6. Props: Props (short for properties) are data passed from parent to child components. They are immutable and allow you to configure and customize components dynamically.


Angular & the Future

Angular & the Future

Angular is an open-source web application framework developed and maintained by Google and a community of developers. It's used for building dynamic, single-page applications (SPAs) and web applications with rich user interfaces. Angular provides a comprehensive set of tools and features to help developers create complex and scalable applications.

Key features and concepts of Angular include:

1. Component-Based Architecture: Angular applications are built using components, which are reusable and encapsulated building blocks for UI elements. Components are organized in a hierarchical structure and communicate with each other using inputs, outputs, and services.

2. Dependency Injection: Angular has a built-in dependency injection system that manages the creation and sharing of application components and services. This promotes modularity and testability by making components more independent and easier to test.

3. Templates and Directives: Angular templates use a declarative syntax to define the structure and behavior of the UI. Directives, such as `ngFor` and `ngIf`, allow you to manipulate the DOM, apply conditional rendering, and iterate over data.

4. Reactive Programming: Angular leverages reactive programming concepts with the RxJS library. Observables are used to handle asynchronous data streams and facilitate real-time updates in the application.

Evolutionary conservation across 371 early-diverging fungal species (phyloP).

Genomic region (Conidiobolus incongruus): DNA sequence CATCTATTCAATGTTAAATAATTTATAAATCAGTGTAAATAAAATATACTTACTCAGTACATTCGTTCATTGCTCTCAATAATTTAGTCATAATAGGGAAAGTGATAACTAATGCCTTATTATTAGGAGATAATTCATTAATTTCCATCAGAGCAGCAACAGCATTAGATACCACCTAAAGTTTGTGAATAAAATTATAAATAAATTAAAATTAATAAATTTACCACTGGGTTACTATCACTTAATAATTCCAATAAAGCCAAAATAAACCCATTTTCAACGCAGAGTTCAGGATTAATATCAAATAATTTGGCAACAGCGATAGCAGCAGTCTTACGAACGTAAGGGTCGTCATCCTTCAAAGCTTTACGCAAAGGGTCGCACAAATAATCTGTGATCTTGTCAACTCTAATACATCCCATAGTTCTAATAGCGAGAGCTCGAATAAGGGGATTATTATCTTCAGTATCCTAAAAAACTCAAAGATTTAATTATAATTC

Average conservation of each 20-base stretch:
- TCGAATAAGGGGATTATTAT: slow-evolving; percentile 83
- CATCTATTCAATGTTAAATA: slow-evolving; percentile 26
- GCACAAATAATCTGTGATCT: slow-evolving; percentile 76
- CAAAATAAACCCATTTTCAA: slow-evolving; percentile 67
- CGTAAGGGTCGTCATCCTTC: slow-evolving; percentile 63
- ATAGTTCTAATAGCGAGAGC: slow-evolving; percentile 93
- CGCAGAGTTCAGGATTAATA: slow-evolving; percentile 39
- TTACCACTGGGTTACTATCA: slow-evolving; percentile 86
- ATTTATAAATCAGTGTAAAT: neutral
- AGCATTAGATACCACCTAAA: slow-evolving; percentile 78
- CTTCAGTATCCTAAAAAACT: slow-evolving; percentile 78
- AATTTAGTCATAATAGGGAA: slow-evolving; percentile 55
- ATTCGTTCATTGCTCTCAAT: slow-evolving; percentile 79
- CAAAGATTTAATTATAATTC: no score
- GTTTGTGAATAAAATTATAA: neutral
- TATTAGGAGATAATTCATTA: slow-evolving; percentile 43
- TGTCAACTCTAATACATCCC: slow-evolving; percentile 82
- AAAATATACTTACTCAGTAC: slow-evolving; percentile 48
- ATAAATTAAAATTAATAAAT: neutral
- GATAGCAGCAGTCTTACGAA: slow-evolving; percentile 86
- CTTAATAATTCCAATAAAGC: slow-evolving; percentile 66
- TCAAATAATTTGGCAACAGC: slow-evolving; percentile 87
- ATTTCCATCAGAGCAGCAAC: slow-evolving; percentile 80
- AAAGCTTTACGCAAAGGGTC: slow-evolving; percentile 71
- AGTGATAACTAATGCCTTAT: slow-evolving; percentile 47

5. Services: Services in Angular are used to encapsulate business logic, data manipulation, and interaction with external resources (like APIs). Services are injectable and can be shared among components.

6. Routing: Angular provides a powerful routing system that allows you to create multi-view applications with client-side routing. You can define routes, navigate between views, and load components dynamically.


Github to Azure

Deploying an Angular app to Microsoft Azure when merging to the master branch on GitHub involves different Azure services and GitHub Actions. Here's a general overview of the process:

1. **Set Up Azure Services:**

   a. **Azure Storage Account:** Create an Azure Storage Account to host your Angular app's static files (HTML, CSS, JS). You can also use Azure Blob Storage within the Storage Account.

   b. **Azure CDN (Optional):** Set up an Azure Content Delivery Network (CDN) profile and endpoint to serve your app's content globally for better performance.

2. **Configure Azure Credentials:**

   a. Set up an Azure Service Principal with appropriate permissions to access the Azure Storage Account and CDN (if used).

   b. Generate the Azure Service Principal's Application ID, Authentication Key, and Tenant ID.

   c. Configure these credentials on your local machine or your CI/CD environment where the deployment will take place. This can be done using environment variables or Azure CLI configuration.

3. **Set Up GitHub Actions:**

   a. In your Angular project repository on GitHub, create a `.github/workflows` directory.

   b. Create a YAML file (e.g., `deploy.yml`) in this directory to define the GitHub Actions workflow.

   c. Configure the workflow to trigger on merges to the master branch.

4. **Define Deployment Steps:**